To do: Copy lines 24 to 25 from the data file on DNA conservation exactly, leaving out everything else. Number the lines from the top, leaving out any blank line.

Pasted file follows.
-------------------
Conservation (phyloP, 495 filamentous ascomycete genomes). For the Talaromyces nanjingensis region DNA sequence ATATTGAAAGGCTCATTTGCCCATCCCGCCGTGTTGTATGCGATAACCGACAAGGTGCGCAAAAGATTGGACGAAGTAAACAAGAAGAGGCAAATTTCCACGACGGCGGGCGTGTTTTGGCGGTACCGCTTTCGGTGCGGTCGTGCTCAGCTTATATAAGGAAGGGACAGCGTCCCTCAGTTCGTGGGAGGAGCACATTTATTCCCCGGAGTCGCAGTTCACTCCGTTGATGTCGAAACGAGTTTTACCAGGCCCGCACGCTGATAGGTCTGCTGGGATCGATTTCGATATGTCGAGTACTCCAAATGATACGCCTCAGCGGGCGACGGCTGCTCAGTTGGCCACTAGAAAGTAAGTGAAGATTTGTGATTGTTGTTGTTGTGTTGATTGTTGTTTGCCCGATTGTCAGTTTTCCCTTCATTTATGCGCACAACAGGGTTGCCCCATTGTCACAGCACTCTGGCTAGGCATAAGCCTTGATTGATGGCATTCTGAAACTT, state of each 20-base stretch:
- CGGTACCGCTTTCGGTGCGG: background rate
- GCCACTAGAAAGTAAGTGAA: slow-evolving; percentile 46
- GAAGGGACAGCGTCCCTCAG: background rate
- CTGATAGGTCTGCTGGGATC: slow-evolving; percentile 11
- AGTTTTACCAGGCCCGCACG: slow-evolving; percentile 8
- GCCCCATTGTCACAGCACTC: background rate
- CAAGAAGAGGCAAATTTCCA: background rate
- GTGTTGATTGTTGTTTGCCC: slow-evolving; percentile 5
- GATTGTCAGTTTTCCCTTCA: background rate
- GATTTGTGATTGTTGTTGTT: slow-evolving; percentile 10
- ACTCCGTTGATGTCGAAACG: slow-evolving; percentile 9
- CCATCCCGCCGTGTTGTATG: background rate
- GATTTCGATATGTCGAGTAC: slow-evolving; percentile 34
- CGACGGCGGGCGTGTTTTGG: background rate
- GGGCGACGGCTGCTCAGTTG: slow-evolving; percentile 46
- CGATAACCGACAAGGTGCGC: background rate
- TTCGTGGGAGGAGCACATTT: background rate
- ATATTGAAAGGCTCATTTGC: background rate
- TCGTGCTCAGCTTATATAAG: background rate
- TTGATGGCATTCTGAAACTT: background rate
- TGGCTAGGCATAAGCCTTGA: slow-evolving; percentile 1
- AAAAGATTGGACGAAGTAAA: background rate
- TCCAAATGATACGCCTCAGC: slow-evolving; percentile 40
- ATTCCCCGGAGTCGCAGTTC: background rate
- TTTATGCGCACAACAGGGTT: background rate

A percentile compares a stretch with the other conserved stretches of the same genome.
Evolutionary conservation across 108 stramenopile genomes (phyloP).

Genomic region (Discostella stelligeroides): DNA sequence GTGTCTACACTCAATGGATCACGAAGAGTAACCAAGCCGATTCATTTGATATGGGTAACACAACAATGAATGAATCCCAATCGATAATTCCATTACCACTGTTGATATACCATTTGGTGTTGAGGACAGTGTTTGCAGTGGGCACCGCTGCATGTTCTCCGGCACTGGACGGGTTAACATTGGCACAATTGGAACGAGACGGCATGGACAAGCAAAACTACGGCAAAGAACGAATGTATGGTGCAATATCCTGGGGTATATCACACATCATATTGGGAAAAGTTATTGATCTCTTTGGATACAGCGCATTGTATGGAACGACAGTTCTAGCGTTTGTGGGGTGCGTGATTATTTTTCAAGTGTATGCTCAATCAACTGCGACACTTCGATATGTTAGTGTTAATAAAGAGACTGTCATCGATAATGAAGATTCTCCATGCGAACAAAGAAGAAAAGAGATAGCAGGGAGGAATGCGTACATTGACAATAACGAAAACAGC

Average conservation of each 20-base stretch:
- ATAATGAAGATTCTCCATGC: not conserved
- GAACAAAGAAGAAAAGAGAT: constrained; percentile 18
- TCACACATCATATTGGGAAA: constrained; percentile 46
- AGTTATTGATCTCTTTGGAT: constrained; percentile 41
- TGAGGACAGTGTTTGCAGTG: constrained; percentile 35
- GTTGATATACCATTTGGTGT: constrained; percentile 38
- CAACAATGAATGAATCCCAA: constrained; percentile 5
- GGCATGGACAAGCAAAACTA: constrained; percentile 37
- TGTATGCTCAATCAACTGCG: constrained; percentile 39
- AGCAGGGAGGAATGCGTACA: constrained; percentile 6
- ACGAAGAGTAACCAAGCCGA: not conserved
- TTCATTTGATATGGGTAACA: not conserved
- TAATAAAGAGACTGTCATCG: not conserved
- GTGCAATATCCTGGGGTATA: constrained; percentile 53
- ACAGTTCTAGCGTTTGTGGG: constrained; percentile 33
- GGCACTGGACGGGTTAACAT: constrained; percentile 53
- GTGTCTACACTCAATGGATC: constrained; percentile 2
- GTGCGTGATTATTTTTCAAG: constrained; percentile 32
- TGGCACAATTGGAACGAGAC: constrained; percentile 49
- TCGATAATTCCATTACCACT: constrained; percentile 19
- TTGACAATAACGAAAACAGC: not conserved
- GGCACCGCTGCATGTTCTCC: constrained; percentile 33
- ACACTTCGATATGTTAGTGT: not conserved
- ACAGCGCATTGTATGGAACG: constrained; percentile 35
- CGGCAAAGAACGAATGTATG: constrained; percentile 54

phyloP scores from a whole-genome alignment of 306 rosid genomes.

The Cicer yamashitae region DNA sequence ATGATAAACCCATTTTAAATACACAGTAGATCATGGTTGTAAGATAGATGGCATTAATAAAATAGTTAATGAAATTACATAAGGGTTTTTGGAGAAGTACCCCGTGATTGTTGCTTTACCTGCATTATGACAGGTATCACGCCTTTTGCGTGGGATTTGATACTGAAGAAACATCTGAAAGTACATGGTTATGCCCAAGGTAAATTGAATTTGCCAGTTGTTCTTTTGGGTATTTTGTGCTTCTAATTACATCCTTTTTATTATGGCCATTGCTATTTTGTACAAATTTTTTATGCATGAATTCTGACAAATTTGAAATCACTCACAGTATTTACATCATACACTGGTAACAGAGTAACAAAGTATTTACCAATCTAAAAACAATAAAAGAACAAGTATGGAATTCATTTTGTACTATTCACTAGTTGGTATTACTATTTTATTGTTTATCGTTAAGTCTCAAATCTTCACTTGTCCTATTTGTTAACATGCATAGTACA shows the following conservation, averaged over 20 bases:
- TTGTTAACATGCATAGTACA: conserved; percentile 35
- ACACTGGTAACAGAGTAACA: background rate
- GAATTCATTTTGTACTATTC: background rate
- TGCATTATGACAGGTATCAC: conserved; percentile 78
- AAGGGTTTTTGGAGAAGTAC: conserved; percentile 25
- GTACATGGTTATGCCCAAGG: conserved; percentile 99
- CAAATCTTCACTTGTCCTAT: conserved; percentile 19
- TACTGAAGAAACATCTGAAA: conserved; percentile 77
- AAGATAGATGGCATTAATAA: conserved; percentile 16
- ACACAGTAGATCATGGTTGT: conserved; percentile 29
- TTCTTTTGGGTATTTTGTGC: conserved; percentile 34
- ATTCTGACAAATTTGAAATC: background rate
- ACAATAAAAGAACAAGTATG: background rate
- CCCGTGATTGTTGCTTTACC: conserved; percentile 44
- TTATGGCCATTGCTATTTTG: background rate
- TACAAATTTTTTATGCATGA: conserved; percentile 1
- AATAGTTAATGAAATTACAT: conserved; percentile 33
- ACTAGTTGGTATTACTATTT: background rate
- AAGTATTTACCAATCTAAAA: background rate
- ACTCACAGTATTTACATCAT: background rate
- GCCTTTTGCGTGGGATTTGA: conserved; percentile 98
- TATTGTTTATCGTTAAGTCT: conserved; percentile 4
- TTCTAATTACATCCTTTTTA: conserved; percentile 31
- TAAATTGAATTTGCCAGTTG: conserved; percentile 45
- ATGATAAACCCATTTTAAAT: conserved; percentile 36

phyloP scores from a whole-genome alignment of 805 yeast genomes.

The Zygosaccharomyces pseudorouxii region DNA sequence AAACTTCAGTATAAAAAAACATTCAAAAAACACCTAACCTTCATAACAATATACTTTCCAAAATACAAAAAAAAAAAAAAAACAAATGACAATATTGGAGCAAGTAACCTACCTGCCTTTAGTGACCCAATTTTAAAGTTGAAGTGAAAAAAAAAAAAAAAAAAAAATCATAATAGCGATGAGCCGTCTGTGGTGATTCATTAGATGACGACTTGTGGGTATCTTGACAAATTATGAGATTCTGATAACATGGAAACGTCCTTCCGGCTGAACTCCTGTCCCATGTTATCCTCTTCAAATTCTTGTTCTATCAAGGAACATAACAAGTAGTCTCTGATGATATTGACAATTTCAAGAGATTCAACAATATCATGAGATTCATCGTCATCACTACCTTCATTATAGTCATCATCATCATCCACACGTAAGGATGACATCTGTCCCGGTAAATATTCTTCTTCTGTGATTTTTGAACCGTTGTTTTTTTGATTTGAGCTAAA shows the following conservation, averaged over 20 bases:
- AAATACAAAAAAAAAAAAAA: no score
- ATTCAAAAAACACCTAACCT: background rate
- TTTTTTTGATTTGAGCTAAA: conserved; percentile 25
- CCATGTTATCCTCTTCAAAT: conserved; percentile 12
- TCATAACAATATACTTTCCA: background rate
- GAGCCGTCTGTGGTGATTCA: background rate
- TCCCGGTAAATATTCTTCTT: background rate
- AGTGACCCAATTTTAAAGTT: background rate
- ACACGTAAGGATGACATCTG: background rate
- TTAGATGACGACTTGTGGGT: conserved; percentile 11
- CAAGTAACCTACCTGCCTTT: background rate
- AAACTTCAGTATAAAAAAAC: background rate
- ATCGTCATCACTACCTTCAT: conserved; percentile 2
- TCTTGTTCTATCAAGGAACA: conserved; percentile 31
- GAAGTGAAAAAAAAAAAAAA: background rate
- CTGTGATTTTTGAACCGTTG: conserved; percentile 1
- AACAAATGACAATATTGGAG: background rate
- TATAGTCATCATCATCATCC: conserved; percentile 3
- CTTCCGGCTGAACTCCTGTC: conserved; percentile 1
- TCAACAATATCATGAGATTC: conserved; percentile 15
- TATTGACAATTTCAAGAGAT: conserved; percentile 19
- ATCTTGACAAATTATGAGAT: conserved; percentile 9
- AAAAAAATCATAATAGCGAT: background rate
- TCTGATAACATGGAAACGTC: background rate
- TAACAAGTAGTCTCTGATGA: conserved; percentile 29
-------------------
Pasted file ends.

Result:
- TCCAAATGATACGCCTCAGC: slow-evolving; percentile 40
- ATTCCCCGGAGTCGCAGTTC: background rate